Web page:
Still, it does make sense. If two men have identical lifetime earnings, one squanders his other saves as much as he can, our government rewards the foolish man by subsidizing his kids college and by subsidizing his retirement. Meanwhile, our government punished the wise man by taxing him more.

      This is not a rational policy.

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    3. Jack, the logic of your position does not make sense at the micro level, either. If entitlement programs give people higher income, their propensity to save goes up, not down.

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    4. They give WASTEFUL people higher incomes, and take away from those who would save.

      Even the proponent of those programs say the same -- touting the so-called "ripple-effect" or whatever, as though the savers just stuff the money in their mattresses.

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  6. Anonymous, removing the 0.1% might make a big difference to the mean, but it wouldn't make a big difference to the median. That's the good thing about the median, it avoids the distorting effect of a tiny wealthy minority and just shows what wealth level half the people are above and half below.

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  7. maybe I'm just an arrogant out of touch rube from Newton, MA, a wealthy liberal suburb of Boston, but anyone who has a blog post with Slovenia doing better then the US on any measure of overall economic well being...

    imo, it doesn't pass the smell test

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    1. Um, what do you know about Slovenia? It's the richest part of what was once the best country to live in in Communist eastern Europe (Yugoslavia), so it had a head start over a lot of the other new EU members that joined with it in 2004.

      In any event, Slovenia does better than the U.S. on infant mortality (4.08 vs. 5.90 per 100,000 live births), according to the CIA World Factbook (https://www.cia.gov/library/publications/the-world-factbook/rankorder/2091rank.html) and on employment protection, according to Organization for Economic Cooperation and Development statistics (stats.oecd.org, search by theme, select "labour," then "labour protection").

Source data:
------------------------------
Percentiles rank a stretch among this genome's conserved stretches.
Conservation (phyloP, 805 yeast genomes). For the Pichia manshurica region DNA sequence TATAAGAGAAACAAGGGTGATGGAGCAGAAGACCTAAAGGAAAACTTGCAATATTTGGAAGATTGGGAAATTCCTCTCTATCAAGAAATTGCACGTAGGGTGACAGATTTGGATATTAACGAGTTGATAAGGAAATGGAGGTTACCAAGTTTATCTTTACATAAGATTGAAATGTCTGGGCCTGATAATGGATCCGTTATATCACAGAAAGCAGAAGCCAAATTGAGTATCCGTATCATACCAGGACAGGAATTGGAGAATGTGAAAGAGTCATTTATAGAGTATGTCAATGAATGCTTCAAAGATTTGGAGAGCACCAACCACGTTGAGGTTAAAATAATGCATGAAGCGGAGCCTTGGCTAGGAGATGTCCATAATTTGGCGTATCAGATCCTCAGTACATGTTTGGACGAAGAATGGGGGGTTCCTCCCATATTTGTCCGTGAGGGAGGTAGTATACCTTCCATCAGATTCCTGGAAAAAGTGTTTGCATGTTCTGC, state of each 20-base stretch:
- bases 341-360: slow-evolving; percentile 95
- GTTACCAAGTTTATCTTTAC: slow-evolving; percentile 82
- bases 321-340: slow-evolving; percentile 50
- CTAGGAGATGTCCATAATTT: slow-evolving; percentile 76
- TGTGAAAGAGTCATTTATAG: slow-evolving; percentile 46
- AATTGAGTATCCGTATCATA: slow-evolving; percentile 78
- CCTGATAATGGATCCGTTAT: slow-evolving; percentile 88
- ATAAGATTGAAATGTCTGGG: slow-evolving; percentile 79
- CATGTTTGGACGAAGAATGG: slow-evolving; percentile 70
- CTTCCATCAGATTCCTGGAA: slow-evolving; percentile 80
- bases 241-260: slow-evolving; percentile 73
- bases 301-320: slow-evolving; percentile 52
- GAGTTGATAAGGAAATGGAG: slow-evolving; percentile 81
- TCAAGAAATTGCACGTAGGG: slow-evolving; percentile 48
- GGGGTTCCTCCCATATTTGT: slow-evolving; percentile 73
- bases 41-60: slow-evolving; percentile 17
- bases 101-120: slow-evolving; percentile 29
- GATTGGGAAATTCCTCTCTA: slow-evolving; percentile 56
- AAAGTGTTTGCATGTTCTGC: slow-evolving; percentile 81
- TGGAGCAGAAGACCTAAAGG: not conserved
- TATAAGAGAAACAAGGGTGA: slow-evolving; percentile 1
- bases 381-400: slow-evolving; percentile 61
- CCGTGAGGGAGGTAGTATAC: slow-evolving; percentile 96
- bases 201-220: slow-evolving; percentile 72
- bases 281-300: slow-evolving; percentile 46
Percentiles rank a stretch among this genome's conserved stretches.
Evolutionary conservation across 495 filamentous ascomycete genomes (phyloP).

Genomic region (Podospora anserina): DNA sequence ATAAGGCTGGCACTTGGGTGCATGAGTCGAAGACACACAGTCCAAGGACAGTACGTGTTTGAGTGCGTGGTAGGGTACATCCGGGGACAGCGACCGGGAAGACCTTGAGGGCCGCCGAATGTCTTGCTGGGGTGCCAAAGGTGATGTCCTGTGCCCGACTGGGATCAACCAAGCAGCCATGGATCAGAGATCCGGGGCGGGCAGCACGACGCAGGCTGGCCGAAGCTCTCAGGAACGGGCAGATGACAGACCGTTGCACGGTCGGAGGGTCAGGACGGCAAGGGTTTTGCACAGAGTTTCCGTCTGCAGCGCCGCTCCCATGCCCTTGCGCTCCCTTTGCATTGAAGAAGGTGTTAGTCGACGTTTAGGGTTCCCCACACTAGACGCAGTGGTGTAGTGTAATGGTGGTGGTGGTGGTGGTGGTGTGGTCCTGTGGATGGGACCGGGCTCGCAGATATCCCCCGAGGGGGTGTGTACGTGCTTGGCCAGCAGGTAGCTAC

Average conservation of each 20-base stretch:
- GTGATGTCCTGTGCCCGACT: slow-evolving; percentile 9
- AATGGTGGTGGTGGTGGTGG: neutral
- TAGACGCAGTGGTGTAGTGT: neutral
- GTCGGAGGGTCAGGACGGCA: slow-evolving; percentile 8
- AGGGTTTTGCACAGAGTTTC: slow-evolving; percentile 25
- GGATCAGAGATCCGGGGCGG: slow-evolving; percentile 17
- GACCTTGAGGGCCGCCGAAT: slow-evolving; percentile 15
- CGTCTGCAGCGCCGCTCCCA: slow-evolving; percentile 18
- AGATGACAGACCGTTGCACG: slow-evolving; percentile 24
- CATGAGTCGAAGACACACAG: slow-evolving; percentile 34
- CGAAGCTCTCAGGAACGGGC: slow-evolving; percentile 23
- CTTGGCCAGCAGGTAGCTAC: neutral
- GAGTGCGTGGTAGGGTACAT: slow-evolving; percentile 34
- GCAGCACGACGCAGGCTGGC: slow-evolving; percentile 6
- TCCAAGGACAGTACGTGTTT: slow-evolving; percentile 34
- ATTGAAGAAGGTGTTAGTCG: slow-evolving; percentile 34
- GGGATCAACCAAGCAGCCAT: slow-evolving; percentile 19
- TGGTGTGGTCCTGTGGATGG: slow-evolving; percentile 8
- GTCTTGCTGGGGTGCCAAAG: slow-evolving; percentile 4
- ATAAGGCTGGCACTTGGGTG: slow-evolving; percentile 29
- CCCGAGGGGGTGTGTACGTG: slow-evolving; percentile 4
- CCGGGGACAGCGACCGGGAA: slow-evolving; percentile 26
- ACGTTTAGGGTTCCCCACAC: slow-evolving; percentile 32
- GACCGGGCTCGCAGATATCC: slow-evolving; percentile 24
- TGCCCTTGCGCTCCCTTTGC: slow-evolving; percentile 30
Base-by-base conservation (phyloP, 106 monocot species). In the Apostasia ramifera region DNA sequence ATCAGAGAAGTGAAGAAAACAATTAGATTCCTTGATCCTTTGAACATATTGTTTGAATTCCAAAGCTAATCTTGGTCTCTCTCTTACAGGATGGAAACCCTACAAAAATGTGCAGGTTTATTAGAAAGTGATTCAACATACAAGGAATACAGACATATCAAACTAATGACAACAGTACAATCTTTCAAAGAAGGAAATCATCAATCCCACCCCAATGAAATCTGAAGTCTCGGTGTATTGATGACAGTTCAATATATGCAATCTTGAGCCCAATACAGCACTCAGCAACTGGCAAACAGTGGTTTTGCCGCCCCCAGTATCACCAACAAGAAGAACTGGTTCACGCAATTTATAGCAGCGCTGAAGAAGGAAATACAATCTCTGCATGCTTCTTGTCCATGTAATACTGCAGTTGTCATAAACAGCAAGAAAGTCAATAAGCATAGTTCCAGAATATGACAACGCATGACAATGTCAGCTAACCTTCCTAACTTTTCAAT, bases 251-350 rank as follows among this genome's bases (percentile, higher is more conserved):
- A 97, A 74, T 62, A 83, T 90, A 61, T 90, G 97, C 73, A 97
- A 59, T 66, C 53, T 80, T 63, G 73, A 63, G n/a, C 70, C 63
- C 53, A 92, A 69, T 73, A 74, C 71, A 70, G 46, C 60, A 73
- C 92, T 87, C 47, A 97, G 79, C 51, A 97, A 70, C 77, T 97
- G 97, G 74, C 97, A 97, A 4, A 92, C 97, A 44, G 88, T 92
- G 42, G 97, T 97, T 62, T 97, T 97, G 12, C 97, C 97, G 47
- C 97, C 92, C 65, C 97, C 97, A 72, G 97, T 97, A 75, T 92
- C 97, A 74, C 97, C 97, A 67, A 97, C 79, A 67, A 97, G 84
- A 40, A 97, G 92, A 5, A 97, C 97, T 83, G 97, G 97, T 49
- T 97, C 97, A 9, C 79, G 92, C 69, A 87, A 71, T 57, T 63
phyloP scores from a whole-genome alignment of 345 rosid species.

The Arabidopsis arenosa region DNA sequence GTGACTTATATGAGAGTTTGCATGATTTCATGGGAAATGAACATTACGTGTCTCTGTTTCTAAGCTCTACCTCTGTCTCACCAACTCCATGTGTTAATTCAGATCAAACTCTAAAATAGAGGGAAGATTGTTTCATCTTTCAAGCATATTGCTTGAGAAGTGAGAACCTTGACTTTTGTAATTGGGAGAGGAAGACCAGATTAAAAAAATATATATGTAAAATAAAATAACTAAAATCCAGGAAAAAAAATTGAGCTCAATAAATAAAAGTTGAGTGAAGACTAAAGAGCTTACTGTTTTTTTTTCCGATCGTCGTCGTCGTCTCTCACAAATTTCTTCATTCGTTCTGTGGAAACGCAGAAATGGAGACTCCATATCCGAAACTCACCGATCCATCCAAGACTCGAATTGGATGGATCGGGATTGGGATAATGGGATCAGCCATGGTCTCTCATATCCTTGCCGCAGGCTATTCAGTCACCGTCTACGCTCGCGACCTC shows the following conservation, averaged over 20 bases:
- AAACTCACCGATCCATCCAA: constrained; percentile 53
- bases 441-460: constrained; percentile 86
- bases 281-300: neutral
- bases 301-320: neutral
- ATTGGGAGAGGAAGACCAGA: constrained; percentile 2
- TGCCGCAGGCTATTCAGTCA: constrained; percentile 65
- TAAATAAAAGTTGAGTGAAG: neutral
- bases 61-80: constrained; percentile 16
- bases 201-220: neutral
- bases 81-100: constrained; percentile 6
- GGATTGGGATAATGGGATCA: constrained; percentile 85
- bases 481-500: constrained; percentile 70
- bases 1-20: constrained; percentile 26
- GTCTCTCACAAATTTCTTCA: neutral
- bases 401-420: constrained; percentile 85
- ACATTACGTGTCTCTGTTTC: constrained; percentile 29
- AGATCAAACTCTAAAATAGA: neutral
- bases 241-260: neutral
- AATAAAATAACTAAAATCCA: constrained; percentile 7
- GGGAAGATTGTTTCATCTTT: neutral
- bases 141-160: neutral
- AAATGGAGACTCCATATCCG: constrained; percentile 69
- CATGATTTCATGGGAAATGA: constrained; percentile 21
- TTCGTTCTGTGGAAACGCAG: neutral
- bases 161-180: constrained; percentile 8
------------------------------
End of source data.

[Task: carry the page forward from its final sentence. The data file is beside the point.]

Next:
Although it has a population under 2 million, and it has been hurt by the recession, Slovenia is doing pretty well under the radar. It would be doing better without eurozone monetary policy to contend with. You shouldn't be so surprised at its result on median wealth.

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  8. Thanks for the update. Impressive increase, though must say the median wealth in the U. S. is laughably low. Who can count on that amount for retirement? For this reason alone, impossible to see entitlement cuts.

    On the other hand, pension plans and many retirement accounts should have seen their size grow nicely in the past year. Does this reduce the pressure on the retirement shortfall by any means?

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  9. Interesting, the recession/depression plagued PIIGS with anywhere from 10-30% unemployment have higher median wealth than the workhorse of the Eurozone, Germany. This does not correspond to the empirical reality of the Europe.

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  10. If you factor in different races the numbers change dramatically White Americans are have a median household wealth of $110,729 which is good for 6th on the list, Asian Americans are higher than that too. So the fact that our country is not as homogenous as the others on this list is a huge factor. Also that a lot of younger kids right now have a lot of student skews the numbers downward as well, when they pay off this debt things will be much better.

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    1. Is this median household wealth per adult, as in the Credit Suisse survey?

      But you are wrong about homogeneity. If you look at countries by percentage of the population, the United States is only 14.3%, but Austria is 15.7%, Ireland and Sweden 15.9%, Canada 20.7%, New Zealand 25.1%, Australia 27.7%, Switzerland 28.9%, Singapore 42.9%, Luxembourg 43.3%, Qatar 73.8%, and United Arab Emirates 83.7%. That's 11 with larger foreign-born populations than the U.S. We are not overwhelmingly ethnically diverse relative to the other countries on this list.

      Finally, even with the just-announced changes to student loan debt here, as long as college remains as expensive as it does relative to the rest of the world, there will be new students taking on debt as other graduate finally pay theirs off.